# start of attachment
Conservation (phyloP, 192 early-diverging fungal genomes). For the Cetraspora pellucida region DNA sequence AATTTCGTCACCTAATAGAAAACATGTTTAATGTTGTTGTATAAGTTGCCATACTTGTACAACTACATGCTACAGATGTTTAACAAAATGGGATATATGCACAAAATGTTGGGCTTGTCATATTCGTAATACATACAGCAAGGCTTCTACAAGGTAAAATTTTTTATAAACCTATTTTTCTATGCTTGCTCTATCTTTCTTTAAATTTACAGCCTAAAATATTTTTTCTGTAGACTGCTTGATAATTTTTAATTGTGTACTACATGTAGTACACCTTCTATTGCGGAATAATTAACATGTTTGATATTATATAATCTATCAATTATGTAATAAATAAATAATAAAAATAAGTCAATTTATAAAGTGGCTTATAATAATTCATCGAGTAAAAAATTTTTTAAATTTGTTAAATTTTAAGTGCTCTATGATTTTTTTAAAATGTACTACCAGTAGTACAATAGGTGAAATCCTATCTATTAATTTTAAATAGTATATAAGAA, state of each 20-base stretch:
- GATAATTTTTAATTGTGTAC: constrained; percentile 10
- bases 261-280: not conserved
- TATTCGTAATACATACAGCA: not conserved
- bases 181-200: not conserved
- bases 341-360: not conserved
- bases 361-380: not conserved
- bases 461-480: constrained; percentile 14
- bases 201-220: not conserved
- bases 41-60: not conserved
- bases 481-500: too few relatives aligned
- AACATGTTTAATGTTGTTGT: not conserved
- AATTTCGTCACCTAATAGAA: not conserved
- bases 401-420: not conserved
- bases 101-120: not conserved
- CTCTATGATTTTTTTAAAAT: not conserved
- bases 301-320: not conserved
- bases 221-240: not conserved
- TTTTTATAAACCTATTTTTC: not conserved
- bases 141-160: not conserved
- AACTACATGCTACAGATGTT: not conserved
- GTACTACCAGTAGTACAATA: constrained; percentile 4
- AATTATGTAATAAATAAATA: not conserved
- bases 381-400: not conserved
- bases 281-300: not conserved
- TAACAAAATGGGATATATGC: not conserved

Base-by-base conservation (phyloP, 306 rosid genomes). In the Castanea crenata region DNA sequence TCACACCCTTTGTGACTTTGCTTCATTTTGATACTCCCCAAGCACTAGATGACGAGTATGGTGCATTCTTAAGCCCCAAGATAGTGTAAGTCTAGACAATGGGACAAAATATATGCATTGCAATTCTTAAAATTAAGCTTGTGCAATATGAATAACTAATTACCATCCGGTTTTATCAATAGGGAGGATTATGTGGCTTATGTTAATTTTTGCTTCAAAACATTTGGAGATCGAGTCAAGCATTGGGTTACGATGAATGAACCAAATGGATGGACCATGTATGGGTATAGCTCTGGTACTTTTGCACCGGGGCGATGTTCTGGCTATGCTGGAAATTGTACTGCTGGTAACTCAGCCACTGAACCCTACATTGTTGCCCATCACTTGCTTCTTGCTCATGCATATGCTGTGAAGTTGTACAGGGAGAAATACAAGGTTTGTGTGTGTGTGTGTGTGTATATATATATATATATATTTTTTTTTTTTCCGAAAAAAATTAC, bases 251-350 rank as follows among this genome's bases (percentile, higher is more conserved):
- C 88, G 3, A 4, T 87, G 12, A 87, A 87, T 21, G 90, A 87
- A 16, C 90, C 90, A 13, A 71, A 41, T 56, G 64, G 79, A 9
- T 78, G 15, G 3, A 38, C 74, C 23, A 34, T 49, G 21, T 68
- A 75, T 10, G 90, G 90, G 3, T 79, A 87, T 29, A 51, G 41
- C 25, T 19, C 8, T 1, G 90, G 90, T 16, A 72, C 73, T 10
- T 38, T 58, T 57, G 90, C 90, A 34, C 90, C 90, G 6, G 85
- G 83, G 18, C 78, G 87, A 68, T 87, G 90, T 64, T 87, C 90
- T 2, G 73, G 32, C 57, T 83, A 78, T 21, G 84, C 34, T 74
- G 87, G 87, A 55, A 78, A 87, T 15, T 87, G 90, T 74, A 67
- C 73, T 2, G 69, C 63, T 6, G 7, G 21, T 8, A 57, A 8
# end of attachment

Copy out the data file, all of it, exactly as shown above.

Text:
Conservation (phyloP, 192 early-diverging fungal genomes). For the Cetraspora pellucida region DNA sequence AATTTCGTCACCTAATAGAAAACATGTTTAATGTTGTTGTATAAGTTGCCATACTTGTACAACTACATGCTACAGATGTTTAACAAAATGGGATATATGCACAAAATGTTGGGCTTGTCATATTCGTAATACATACAGCAAGGCTTCTACAAGGTAAAATTTTTTATAAACCTATTTTTCTATGCTTGCTCTATCTTTCTTTAAATTTACAGCCTAAAATATTTTTTCTGTAGACTGCTTGATAATTTTTAATTGTGTACTACATGTAGTACACCTTCTATTGCGGAATAATTAACATGTTTGATATTATATAATCTATCAATTATGTAATAAATAAATAATAAAAATAAGTCAATTTATAAAGTGGCTTATAATAATTCATCGAGTAAAAAATTTTTTAAATTTGTTAAATTTTAAGTGCTCTATGATTTTTTTAAAATGTACTACCAGTAGTACAATAGGTGAAATCCTATCTATTAATTTTAAATAGTATATAAGAA, state of each 20-base stretch:
- GATAATTTTTAATTGTGTAC: constrained; percentile 10
- bases 261-280: not conserved
- TATTCGTAATACATACAGCA: not conserved
- bases 181-200: not conserved
- bases 341-360: not conserved
- bases 361-380: not conserved
- bases 461-480: constrained; percentile 14
- bases 201-220: not conserved
- bases 41-60: not conserved
- bases 481-500: too few relatives aligned
- AACATGTTTAATGTTGTTGT: not conserved
- AATTTCGTCACCTAATAGAA: not conserved
- bases 401-420: not conserved
- bases 101-120: not conserved
- CTCTATGATTTTTTTAAAAT: not conserved
- bases 301-320: not conserved
- bases 221-240: not conserved
- TTTTTATAAACCTATTTTTC: not conserved
- bases 141-160: not conserved
- AACTACATGCTACAGATGTT: not conserved
- GTACTACCAGTAGTACAATA: constrained; percentile 4
- AATTATGTAATAAATAAATA: not conserved
- bases 381-400: not conserved
- bases 281-300: not conserved
- TAACAAAATGGGATATATGC: not conserved

Base-by-base conservation (phyloP, 306 rosid genomes). In the Castanea crenata region DNA sequence TCACACCCTTTGTGACTTTGCTTCATTTTGATACTCCCCAAGCACTAGATGACGAGTATGGTGCATTCTTAAGCCCCAAGATAGTGTAAGTCTAGACAATGGGACAAAATATATGCATTGCAATTCTTAAAATTAAGCTTGTGCAATATGAATAACTAATTACCATCCGGTTTTATCAATAGGGAGGATTATGTGGCTTATGTTAATTTTTGCTTCAAAACATTTGGAGATCGAGTCAAGCATTGGGTTACGATGAATGAACCAAATGGATGGACCATGTATGGGTATAGCTCTGGTACTTTTGCACCGGGGCGATGTTCTGGCTATGCTGGAAATTGTACTGCTGGTAACTCAGCCACTGAACCCTACATTGTTGCCCATCACTTGCTTCTTGCTCATGCATATGCTGTGAAGTTGTACAGGGAGAAATACAAGGTTTGTGTGTGTGTGTGTGTGTATATATATATATATATATTTTTTTTTTTTCCGAAAAAAATTAC, bases 251-350 rank as follows among this genome's bases (percentile, higher is more conserved):
- C 88, G 3, A 4, T 87, G 12, A 87, A 87, T 21, G 90, A 87
- A 16, C 90, C 90, A 13, A 71, A 41, T 56, G 64, G 79, A 9
- T 78, G 15, G 3, A 38, C 74, C 23, A 34, T 49, G 21, T 68
- A 75, T 10, G 90, G 90, G 3, T 79, A 87, T 29, A 51, G 41
- C 25, T 19, C 8, T 1, G 90, G 90, T 16, A 72, C 73, T 10
- T 38, T 58, T 57, G 90, C 90, A 34, C 90, C 90, G 6, G 85
- G 83, G 18, C 78, G 87, A 68, T 87, G 90, T 64, T 87, C 90
- T 2, G 73, G 32, C 57, T 83, A 78, T 21, G 84, C 34, T 74
- G 87, G 87, A 55, A 78, A 87, T 15, T 87, G 90, T 74, A 67
- C 73, T 2, G 69, C 63, T 6, G 7, G 21, T 8, A 57, A 8